Wednesday, October 27, 2010

House v. Home

We hope we've found a house in Pittsburgh.  I've never seen it except in 18 carefully crafted shots on the Internet.  But I've made an offer on it.  Most people would say I'm crazy.  Heck, nearly everyone would say that I am.  About every other second I tend to think that I am.  Yet, it's a means to an end.  It's a portal to get us from here to there.  We all know why I want to be there - I've blogged about it, but even before that, it wouldn't have caused an overwhelming shock wave for me to announce I'm migrating to the capital of the Steeler Nation.  If you asked most people who know me to say one thing about me it - sadly - would not likely be that I am a mother or wife or good worker, it would be that I bleed the Black and Gold.   Is it fair of me to drag Greg into that world?  I don't know.  He has agreed to it.  He's as desperate as anyone else to try and kick start a new life without the yoke of this sorrow.  I think, for him, just anything that distracts him is a good thing.  Are these good reasons to uproot a pretty rooted family?  I don't know really.  I just know this is what we are doing.  If we don't go to this particular house, we will go to another in or around the city.  There is no turning back now.  This move will happen.

Yet, am I moving to my new home soon?  No, it's not a home.  Not yet.  It's a house I'm trying to buy.  It's some walls, windows, and an elevated radon level right now (although that's on its way to being resolved).  It'll take more than my buying it to become a home.  But, it's got that potential.  Even if it's not the perfect house we want to spend the rest of our independent days in.  Hopefully we'll launch a new life from there, and it'll become somewhere I love just because of that.  Just like people I don't know spent their lives there before us and probably loved it because it housed their memories.  Some family or families woke up on Christmas morning and ran down those stairs to that living room I stared at until my eyes watered in photos.  Children tore open the paper on their gifts, laughed and played as the smells of holiday dinner wafted in from the small kitchen.  People sat in that same room watching television as the Beatles performed on Ed Sullivan, astronauts took their first steps on the moon, or as Richard Nixon waved a double peace sign from the door of the helicopter taking him in shame from Washington following his resignation.  Life, in short, ebbed and flowed with the tide of history within the walls of the house I hope to buy.  That intrigues me - it's part of the reason I have never entertained buying a new home.  I want the shades of the past to speak to me (of course, if it's actually haunted, I will be really unhappy).

But, even with a house that brings some instant history, it's not my home yet.  But this investment is very personal for all the reasons you know.  For the couple selling the home, it's likely personal as well.  They are selling a piece of their past to total strangers (well, not total strangers since I happen to know that the man at least has trolled through my blog).  Whatever their reasons for selling the home:  good, bad or indifferent, there has to be a flutter of regret when one turns over the keys to someone they don't know and, in so doing, turn over the trust of the memories that whisper along the walls and floorboards of the house the keys unlock.  I didn't really feel that when we sold our little house on Applewood in Austin, so maybe that's not true in general, and I've missed the mark.  For me, having never really liked the house; I was taking my memories and the things and people that/who were important to me with me into this house, so I never really looked back.  But, I'm guessing there are more than a handful of transactions that are emotional powder kegs.  Real Estate is a business with "real" property changing hands, but - for those of us who aren't buying for investment purposes - it's not a business to buyers and sellers.  It's a labor of love.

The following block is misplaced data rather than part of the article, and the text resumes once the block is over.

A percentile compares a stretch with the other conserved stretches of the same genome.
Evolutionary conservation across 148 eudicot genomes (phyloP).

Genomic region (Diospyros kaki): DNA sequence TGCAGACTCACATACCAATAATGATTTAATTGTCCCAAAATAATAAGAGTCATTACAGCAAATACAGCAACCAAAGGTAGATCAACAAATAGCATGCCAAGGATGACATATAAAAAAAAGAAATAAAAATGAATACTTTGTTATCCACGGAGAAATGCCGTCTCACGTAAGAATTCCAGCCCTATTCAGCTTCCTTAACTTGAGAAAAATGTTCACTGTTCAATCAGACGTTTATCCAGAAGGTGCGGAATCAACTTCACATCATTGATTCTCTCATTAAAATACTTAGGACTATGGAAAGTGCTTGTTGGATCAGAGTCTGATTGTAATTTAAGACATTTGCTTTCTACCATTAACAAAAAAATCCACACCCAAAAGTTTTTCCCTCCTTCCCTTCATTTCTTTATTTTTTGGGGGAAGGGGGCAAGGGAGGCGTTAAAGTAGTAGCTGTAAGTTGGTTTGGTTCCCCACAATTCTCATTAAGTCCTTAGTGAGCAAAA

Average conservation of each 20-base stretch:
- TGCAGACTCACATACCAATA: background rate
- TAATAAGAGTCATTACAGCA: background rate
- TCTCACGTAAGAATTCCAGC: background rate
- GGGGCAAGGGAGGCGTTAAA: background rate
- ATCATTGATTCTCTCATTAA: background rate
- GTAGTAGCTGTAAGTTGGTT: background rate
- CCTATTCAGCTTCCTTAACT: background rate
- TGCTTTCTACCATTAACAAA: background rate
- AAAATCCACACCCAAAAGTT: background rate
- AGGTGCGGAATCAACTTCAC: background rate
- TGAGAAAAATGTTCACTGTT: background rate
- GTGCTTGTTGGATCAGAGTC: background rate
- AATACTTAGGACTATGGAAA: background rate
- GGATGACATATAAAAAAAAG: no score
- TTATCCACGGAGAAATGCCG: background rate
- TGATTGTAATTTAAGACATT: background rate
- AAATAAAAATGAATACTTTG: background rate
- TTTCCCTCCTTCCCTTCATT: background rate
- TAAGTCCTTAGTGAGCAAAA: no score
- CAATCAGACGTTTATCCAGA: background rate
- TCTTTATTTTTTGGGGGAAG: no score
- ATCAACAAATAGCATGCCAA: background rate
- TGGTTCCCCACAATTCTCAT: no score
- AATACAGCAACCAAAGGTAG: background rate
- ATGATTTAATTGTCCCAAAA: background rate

Brokering a deal between two people with emotional ties to a physical asset and trying to keep it what it truly is, a matter of commerce, has to be a long walk on a high wire.  Someone wants the house, but doesn't like this thing or that thing.  The person who installed that thing just loves it and thinks it's the best thing in the world, maybe paid a lot for it or spent a lot of time installing it and gets their feelings hurt.  People sweat the money:  one person wants a profit and thinks of the house as their castle.  Another wants to afford it, and it has yet to reach castle status to them.  All of this is done outside of the buyer and seller's working hours, so that means the agents are on call at all hours on all days.  People just want a house, they are ignorant of the law or the protocol.  Expectations run high.  The money is large.  No matter your income bracket, it's the biggest investment you'll likely ever make (unless your name is Jerry Jones or Mario Lemieux and you're in the market for a professional sports franchise or two).  It's a lot for a person to handle.  It's a lot for four walls, some doors and windows to live up to.  My pledge:  I'll take the house for what it is.  I'll make a home out of it for what it will help me do.

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